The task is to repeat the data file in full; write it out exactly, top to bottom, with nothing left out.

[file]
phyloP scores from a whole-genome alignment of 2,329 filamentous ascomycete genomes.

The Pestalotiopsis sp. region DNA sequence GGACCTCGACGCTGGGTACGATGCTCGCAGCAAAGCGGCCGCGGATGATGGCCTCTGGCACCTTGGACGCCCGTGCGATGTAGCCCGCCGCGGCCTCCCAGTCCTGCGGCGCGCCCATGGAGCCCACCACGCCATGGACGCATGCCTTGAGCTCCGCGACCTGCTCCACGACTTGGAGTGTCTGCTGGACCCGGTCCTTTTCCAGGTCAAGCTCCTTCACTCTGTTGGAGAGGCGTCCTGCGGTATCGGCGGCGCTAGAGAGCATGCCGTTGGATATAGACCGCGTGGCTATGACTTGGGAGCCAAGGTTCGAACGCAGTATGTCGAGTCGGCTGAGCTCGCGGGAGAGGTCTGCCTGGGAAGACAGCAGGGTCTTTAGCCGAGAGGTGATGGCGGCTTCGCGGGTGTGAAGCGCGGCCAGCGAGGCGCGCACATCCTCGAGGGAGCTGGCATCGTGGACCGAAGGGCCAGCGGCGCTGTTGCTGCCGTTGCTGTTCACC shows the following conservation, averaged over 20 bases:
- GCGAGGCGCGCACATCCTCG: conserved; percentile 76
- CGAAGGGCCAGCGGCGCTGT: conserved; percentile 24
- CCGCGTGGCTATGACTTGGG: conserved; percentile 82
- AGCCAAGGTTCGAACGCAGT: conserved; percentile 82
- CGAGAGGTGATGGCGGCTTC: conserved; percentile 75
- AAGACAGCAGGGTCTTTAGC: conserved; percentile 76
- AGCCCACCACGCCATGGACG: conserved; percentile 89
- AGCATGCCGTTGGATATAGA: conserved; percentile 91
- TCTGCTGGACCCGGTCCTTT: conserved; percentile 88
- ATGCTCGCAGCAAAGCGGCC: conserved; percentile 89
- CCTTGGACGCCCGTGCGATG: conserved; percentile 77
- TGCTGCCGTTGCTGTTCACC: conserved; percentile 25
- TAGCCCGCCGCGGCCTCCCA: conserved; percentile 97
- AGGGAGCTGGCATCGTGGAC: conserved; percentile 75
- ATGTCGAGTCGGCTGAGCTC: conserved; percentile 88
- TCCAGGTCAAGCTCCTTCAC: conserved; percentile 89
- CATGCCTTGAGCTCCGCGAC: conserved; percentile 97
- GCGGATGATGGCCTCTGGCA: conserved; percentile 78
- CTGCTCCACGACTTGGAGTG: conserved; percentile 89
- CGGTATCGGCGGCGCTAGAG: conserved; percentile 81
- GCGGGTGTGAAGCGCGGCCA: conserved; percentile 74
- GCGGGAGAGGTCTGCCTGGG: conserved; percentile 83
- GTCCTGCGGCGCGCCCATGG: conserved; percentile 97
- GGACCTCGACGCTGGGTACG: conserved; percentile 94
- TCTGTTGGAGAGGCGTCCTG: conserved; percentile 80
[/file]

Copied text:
phyloP scores from a whole-genome alignment of 2,329 filamentous ascomycete genomes.

The Pestalotiopsis sp. region DNA sequence GGACCTCGACGCTGGGTACGATGCTCGCAGCAAAGCGGCCGCGGATGATGGCCTCTGGCACCTTGGACGCCCGTGCGATGTAGCCCGCCGCGGCCTCCCAGTCCTGCGGCGCGCCCATGGAGCCCACCACGCCATGGACGCATGCCTTGAGCTCCGCGACCTGCTCCACGACTTGGAGTGTCTGCTGGACCCGGTCCTTTTCCAGGTCAAGCTCCTTCACTCTGTTGGAGAGGCGTCCTGCGGTATCGGCGGCGCTAGAGAGCATGCCGTTGGATATAGACCGCGTGGCTATGACTTGGGAGCCAAGGTTCGAACGCAGTATGTCGAGTCGGCTGAGCTCGCGGGAGAGGTCTGCCTGGGAAGACAGCAGGGTCTTTAGCCGAGAGGTGATGGCGGCTTCGCGGGTGTGAAGCGCGGCCAGCGAGGCGCGCACATCCTCGAGGGAGCTGGCATCGTGGACCGAAGGGCCAGCGGCGCTGTTGCTGCCGTTGCTGTTCACC shows the following conservation, averaged over 20 bases:
- GCGAGGCGCGCACATCCTCG: conserved; percentile 76
- CGAAGGGCCAGCGGCGCTGT: conserved; percentile 24
- CCGCGTGGCTATGACTTGGG: conserved; percentile 82
- AGCCAAGGTTCGAACGCAGT: conserved; percentile 82
- CGAGAGGTGATGGCGGCTTC: conserved; percentile 75
- AAGACAGCAGGGTCTTTAGC: conserved; percentile 76
- AGCCCACCACGCCATGGACG: conserved; percentile 89
- AGCATGCCGTTGGATATAGA: conserved; percentile 91
- TCTGCTGGACCCGGTCCTTT: conserved; percentile 88
- ATGCTCGCAGCAAAGCGGCC: conserved; percentile 89
- CCTTGGACGCCCGTGCGATG: conserved; percentile 77
- TGCTGCCGTTGCTGTTCACC: conserved; percentile 25
- TAGCCCGCCGCGGCCTCCCA: conserved; percentile 97
- AGGGAGCTGGCATCGTGGAC: conserved; percentile 75
- ATGTCGAGTCGGCTGAGCTC: conserved; percentile 88
- TCCAGGTCAAGCTCCTTCAC: conserved; percentile 89
- CATGCCTTGAGCTCCGCGAC: conserved; percentile 97
- GCGGATGATGGCCTCTGGCA: conserved; percentile 78
- CTGCTCCACGACTTGGAGTG: conserved; percentile 89
- CGGTATCGGCGGCGCTAGAG: conserved; percentile 81
- GCGGGTGTGAAGCGCGGCCA: conserved; percentile 74
- GCGGGAGAGGTCTGCCTGGG: conserved; percentile 83
- GTCCTGCGGCGCGCCCATGG: conserved; percentile 97
- GGACCTCGACGCTGGGTACG: conserved; percentile 94
- TCTGTTGGAGAGGCGTCCTG: conserved; percentile 80